More Signs of Consumer Stress: 20% of Households Late Last Winter on Utilities

Last winter, we heard a story of a family in Vermont burning antique furniture to stay warm. Even before the economy turned decisively south, payment stress was high, and even if we have mild winter (this week is not an encouraging harbinger), more customers will fall behind.

From the Wall Street Journal:

One in five U.S. households was behind on its utility bills coming out of last winter, a new survey concludes, raising fears that the current heating season could be even worse. One in 20 households had its utility service terminated in 2007.

Electric customers who were overdue owed an average of $157 in May 2008, when prohibitions on most wintertime service shutoffs ended, while overdue natural-gas customers owed an average of $360.

Gas companies suffered an increase in losses:

Higher delinquencies hurt utilities as well as consumers. Gas-distribution companies wrote off 4.3% of their revenues in 2007 because customers didn’t pay their bills, the survey found, significantly more than the 2.6% written off in 2005, according to a prior survey by the organization. Electric companies wrote off 1.3% of their revenue in 2007, about the same as in 2005, the survey found.

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  1. Vijay

    Hi Yves, what I’d like to know is why I’m still paying about the same as I was last year on my gas bills (I’m in Seattle), when the price of gasoline has collapsed. Puget Sound energy should be ashamed of itself

  2. Fraud Guy

    And pity those who “locked in” their gas/heating oil rates in the recent commodity surge. They are now wondering why the utilities were pushing the “savings” program just before peak.

    And now my electricity co wants me to sign up for their “green” real time rate program. They can charge me spot price for power (with their markup), but will send me a warning when they “expect” there to be a higher demand so that I can mitigate my costs and switch usage to “off peak” hours. Hmm, my wife had heatstroke, so high temps=good ac; no/low ac=hospital trip. High heat = high peak. Not the best program for us.

  3. ndk

    That’s a good point, Fraud Guy. Interesting how well the energy peak and lock-in dates coincide, isn’t it?

    Anyway, 20% is such an unfathomably large number that I instinctively question their methodology. The article goes into detail on the survey, which seems sound, but how can 20% of the households in America be behind on utility bills, which are among the most critical?

    That’s not consumer stress, nor retrenchment in buying habits. That’s widespread brokeness.

    And that widespread brokeness was evident long before equities and commodities peaked, and real job losses began. I can’t wait to see what the numbers look like this winter. Will the decline in energy pricing counterbalance the loss of wealth? I suspect not close…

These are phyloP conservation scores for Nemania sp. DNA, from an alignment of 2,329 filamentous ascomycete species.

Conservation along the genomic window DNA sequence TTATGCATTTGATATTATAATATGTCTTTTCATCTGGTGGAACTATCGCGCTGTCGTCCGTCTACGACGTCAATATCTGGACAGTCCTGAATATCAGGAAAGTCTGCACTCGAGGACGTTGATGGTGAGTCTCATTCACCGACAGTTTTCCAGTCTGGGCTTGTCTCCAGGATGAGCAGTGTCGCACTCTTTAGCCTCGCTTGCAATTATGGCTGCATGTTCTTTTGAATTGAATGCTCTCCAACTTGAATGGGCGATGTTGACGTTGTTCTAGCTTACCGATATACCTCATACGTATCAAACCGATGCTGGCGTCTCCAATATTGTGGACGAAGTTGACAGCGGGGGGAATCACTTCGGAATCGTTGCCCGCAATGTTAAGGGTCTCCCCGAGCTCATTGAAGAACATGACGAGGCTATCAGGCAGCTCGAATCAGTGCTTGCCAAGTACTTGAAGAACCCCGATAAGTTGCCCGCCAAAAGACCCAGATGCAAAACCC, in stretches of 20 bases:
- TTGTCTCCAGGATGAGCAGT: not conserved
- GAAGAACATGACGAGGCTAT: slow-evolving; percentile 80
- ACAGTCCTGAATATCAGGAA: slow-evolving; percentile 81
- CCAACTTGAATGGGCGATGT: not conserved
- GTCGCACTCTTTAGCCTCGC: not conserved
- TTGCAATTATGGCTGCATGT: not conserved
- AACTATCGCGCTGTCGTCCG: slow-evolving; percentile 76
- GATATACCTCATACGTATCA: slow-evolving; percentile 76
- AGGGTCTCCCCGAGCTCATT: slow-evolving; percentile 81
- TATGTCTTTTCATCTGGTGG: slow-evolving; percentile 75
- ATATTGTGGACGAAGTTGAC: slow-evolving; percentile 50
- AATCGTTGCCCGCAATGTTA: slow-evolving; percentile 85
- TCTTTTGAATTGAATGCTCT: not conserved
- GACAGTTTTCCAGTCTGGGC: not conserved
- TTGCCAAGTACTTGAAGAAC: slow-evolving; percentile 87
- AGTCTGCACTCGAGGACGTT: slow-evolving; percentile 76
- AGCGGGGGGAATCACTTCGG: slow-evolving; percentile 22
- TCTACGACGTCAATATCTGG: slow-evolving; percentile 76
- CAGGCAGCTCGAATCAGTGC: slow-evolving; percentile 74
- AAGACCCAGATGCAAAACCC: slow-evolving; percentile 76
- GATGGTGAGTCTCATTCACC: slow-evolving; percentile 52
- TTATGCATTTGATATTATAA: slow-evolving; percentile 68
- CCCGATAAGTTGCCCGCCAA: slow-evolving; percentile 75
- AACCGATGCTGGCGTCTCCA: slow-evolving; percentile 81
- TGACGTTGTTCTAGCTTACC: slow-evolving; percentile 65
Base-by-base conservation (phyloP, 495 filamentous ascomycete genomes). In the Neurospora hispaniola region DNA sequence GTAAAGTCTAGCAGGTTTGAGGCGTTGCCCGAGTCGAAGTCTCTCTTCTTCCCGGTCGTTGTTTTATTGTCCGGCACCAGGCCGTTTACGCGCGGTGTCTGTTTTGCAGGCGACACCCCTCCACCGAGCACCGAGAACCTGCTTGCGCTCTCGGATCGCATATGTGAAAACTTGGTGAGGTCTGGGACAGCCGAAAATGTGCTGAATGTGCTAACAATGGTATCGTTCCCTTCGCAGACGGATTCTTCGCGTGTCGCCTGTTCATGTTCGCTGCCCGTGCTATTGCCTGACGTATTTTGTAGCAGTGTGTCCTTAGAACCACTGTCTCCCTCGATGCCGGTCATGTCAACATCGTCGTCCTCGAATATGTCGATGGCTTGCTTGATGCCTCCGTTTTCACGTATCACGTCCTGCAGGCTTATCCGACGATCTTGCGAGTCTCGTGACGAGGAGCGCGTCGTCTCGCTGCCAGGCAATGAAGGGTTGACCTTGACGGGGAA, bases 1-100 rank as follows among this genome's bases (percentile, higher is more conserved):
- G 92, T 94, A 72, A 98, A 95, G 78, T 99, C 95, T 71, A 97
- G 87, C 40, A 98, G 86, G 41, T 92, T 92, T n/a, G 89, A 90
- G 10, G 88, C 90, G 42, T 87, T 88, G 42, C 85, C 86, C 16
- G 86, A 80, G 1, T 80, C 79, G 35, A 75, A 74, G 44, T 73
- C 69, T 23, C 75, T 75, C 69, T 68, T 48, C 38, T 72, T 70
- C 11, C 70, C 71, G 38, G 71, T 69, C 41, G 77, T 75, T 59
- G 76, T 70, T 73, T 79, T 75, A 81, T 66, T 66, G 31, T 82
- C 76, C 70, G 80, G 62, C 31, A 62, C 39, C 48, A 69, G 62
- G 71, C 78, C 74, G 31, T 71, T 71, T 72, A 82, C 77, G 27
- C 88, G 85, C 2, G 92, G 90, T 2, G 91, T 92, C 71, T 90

4. a

    Suggestions for links today, from Bloomberg: “AIG Writedowns May Rise $30 Billion on Swaps Not in U.S. Rescue.”

  5. Anonymous

    ndk, i do agree that there is widespread brokeness, but there is also a cultural shift. The news that the electric company will let you get 3 months behind before they turn you off (for example) travels like wildfire. There’s widespread simmering anger (mostly at the banks). Everyone is holding on to every dollar until somebody takes it out of their clenched fist.

    OTOH, lower gas prices are making a slow but steady difference in attitudes. If people believed that they could count on them staying this low, it would be a powerful stimulus package all by itself.

  6. Fraud Guy

    For purposes of full disclosure, I have to advise that I lost a previous home to foreclosure after 18 months on the market. I stayed current with all other payments until about 7 months ago, when I got a sewer bill. I asked the water department if I would qualify for a reduced rate, since the home was vacant, and I was advised that since I was on a well, they could not monitor use, and so I would be charged a flat fee based on property size–there were no alternatives. I asked if I could shut off service, and was told there would be a $450 fee to do so (on a $35/month bill).

    The next month, due to unemployment and other issues, we decided to keep up with our current home, and let the bills at the old home lapse (as it was already in the foreclosure process). 60 days later, the sewer bill came with the warning that, unless paid, service would be disconnected and that there would be a $100 fee to reconnect. I've done the math, though I think they haven't.

    And as to the gas & electric at the foreclosed home; I was unable to pay them, either, and just got shut off notices last month, after the bank took over–so about 7 months in my case (luckily for my already devastated finances, the foreclosure buyer is responsible for all back taxes and utilities on the property).

  7. melpol

    After years of gluttony the U.S. has become a fat giant that is out of food. Fatso is starting to eat its own fat. But eventually there will be nothing left to eat and Fatso will starve to death. If Fatso is to survive there is no alternative but to search the world for the food of others and eat it. That is called common sense and Imperialism.

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